Usually I’m more impressed with the TDWI half of a sponsored webinar than by the corporate presentation. Today, that wasn’t the case. The subject was supposed to be about predictive analytics, but the usually clear and focused Fern Halper, TDWI Research Director for Advanced Analytics, wasn’t at her best.
Let’s start with her definition of predictive analytics: “A statistical or data mining solution consisting of algorithms and techniques that can be used on both structured and unstructured data to determine outcomes.” Data mining uses statistical analysis so I’m not quite sure why that needs to be mentioned. However, the bigger problem is at the other end of the definition. Predictive analysis can’t determine outcomes but it can suggest likely outcomes. The word “determine” is much to forceful to honestly describe prediction.
Ms. Halper’s presentation also, disappointingly compared to her usual focus, was primarily off topic. It dealt with the basics of current business intelligence. There was useful information, such as her referring to Dave Stodder’s numbers showing that only 31% of surveyed folks say their businesses have BI accessible to more than half their employees. The industry is growing, but slowly.
Then, when first turning to predictive analytics, Fern showed results of a survey question about who would be building predictive analytics. As she also mentioned it was a survey of people already doing it, there’s no surprise that business analysts and statisticians, the people doing it now, were the folks they felt would continue to do it. However, as the BI vendors including better analytics and other UI tools, it’s clear that predictive analytics will slowly move into the hands of the business knowledge worker just as other types of reporting have.
The key point of interest in her section of the presentation was the same I’ve been hearing from more and more vendors in recent months: The final admission that, yes, there are two different categories of folks using BI. There are the technical folks creating the links to sources, complex algorithms and reports and such, and there are the consumers, the business people who might build simple reports and tweak others but whose primary goal is to be able to make better business decisions.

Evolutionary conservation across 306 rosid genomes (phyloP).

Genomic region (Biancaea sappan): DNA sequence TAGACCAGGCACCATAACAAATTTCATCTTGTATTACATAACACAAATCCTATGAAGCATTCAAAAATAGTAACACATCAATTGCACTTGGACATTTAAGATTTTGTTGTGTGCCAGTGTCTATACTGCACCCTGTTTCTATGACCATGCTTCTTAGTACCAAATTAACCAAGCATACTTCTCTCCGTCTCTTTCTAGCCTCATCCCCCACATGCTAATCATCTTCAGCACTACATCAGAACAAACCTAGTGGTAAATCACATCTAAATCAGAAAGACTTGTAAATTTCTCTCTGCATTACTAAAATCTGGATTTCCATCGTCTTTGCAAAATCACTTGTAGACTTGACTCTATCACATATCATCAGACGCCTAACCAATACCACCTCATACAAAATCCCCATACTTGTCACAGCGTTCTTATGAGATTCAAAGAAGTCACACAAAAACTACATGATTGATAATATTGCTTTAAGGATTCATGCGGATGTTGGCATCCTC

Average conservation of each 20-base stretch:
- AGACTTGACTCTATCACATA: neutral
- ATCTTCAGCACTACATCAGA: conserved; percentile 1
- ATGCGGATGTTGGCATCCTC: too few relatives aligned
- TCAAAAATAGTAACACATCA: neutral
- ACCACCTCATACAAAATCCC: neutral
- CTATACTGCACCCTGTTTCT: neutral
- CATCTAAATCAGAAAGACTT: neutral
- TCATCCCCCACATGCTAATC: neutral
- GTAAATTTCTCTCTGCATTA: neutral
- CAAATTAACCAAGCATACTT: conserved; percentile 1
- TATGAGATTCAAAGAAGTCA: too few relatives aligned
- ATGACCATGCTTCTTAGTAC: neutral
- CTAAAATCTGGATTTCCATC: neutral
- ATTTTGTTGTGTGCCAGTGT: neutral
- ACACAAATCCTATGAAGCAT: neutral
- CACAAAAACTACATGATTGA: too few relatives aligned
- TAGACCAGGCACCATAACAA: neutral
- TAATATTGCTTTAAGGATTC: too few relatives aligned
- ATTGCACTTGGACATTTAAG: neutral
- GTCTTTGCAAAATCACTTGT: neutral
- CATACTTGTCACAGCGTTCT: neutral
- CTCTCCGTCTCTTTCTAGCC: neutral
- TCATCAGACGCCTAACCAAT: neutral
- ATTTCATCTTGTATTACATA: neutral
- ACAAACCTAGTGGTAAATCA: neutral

This is where we turn to David Clement, Product Marketing Manager, BI & Predictive Analytics, IBM, the second presenter.
One of the first things out of the gate was that IBM doesn’t talk about predictive analytics but about forward looking business intelligence. While the first thought might be that we really don’t need yet another term, another way to build a new acronym, the phrase has some interesting meaning. It’s no surprise that a new industry where most companies are run by techies focused on technology, the analytics are the focus. However, why do analytics? This isn’t new. Companies don’t look at historic data for purely nostalgic reasons. Managers have always tried to make predictions based on history in order to better future performance. IBM’s turn of phrase puts the emphasis on forward looking, not how that forward look is aided.
The middle of his presentation was the typical dog and pony show with canned videos to show SPSS and IBM Cognos working together to provide forecasting. As with most demos, I didn’t really care.
What was interesting was the case study they discussed, apparel designer Elie Tahari. It’s a case study that should be studied by any retail company looking at predictive analytics as a 30% reduction of logistics costs is an eye catcher. What wasn’t clear is if that amount was from a starting point of zero BI or just adding predictive analytics on top of existing information.
What is clear is that IBM, a dinosaur in the eyes of most people in Silicon Valley and Boston, understands that businesses want BI and predictive analytics not because it’s cool or complex or anything else they often discuss – it’s to solve real business problems. That’s the message and IBM gets it. Folks tend to forget just how many years dinosaurs roamed the earth. While the younger BI companies are moving faster in technology, getting the ears of business people and building a solution that’s useful to them matters.
Fern Halper did a nice review of the basics about BI, but I think the TDWI view of predictive analytics is too much industry group think. It’s still aligned with technology as the focus, not the needs of business. IBM is pushing a message that matters to business, showing that it’s the business results that drive technology.
Businesses have been doing predictive analysis for a long time, as long as there’s been business. The advent of predictive analytics is just a continuance of the march of software to increase access to business information and improve the ability for business management to make timely and accurate decisions in the market place. The sooner the BI industry realize this and start focusing less on just how cool data scientists are and more on how cool it is for business to improve performance, the faster adoption of the technology will pick up.